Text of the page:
Thanks for that link mugaliens. Actually, I HAD read that before and not long ago. In fact, it was after my last post and the response provided by 01101001 that I did the Google search and found that article. From it, I get that quantum foam definitely is not Einstein's "ether". I thought I had it all figured out, then 01101001 threw me the curveball. So which is it: quantum foam is only in "the void" as described by Wikipedia, or it could also be "where there is something" as roundabout suggested by 01101001 in his question to me?

I'm sure Ken G will step in if I get this wrong, but from what I understand, it's everywhere, whether in the interstellar reaches, at the event horizons of BH's, or in your elbow.

Lindon
2009-Nov-19, 09:13 PM
Here's a recent article on universetoday.com that specifically describes how we might create a black hole.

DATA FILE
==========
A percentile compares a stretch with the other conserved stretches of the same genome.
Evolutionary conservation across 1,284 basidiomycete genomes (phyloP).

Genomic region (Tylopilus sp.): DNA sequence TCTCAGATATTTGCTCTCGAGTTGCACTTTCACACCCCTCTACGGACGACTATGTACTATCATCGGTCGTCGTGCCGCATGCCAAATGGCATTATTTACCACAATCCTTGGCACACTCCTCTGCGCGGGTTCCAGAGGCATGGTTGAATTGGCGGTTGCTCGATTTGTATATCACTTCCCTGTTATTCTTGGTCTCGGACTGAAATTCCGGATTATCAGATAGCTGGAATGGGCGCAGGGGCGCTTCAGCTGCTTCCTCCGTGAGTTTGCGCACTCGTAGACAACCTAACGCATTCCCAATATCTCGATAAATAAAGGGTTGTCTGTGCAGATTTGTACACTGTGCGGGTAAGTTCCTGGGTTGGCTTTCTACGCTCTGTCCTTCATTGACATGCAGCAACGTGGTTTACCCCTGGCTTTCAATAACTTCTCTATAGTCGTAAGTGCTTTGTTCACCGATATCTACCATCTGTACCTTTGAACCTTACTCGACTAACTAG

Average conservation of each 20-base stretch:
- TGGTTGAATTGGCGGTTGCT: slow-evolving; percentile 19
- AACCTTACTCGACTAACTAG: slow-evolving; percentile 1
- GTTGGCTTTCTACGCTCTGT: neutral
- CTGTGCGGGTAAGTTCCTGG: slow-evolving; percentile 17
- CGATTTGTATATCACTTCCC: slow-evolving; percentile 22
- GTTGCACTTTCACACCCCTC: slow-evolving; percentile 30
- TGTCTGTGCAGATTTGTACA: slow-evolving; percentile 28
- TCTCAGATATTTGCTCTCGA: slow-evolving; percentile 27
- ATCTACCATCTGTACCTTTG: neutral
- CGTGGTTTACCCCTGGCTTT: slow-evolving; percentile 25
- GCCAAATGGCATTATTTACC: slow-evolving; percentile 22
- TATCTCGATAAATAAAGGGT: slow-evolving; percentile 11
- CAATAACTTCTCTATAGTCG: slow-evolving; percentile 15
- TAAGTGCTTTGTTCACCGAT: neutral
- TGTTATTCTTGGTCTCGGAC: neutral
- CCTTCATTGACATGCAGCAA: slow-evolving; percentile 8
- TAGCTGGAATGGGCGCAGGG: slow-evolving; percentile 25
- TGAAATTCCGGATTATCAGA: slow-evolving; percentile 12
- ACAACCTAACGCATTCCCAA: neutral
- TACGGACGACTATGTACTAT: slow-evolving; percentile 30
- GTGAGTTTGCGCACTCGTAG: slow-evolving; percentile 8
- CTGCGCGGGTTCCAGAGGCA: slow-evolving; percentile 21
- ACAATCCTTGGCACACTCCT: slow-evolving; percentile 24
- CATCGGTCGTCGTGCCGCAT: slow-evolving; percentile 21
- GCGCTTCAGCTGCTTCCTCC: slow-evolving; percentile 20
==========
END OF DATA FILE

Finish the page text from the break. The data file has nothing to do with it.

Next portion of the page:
Black Hole Drive Could Power Future Starships

http://www.universetoday.com/2009/11/19/black-hole-drive-could-power-future-starships/

There an ArXiv paper on it.

Is this realistic?

korjik
2009-Nov-19, 09:26 PM
I wouldnt make a synthetic black hole. They really suck.

:)

coreybv
2009-Nov-19, 10:00 PM
and that the something could be considered by some as a jar full of ether?

No, you have a jar full of space.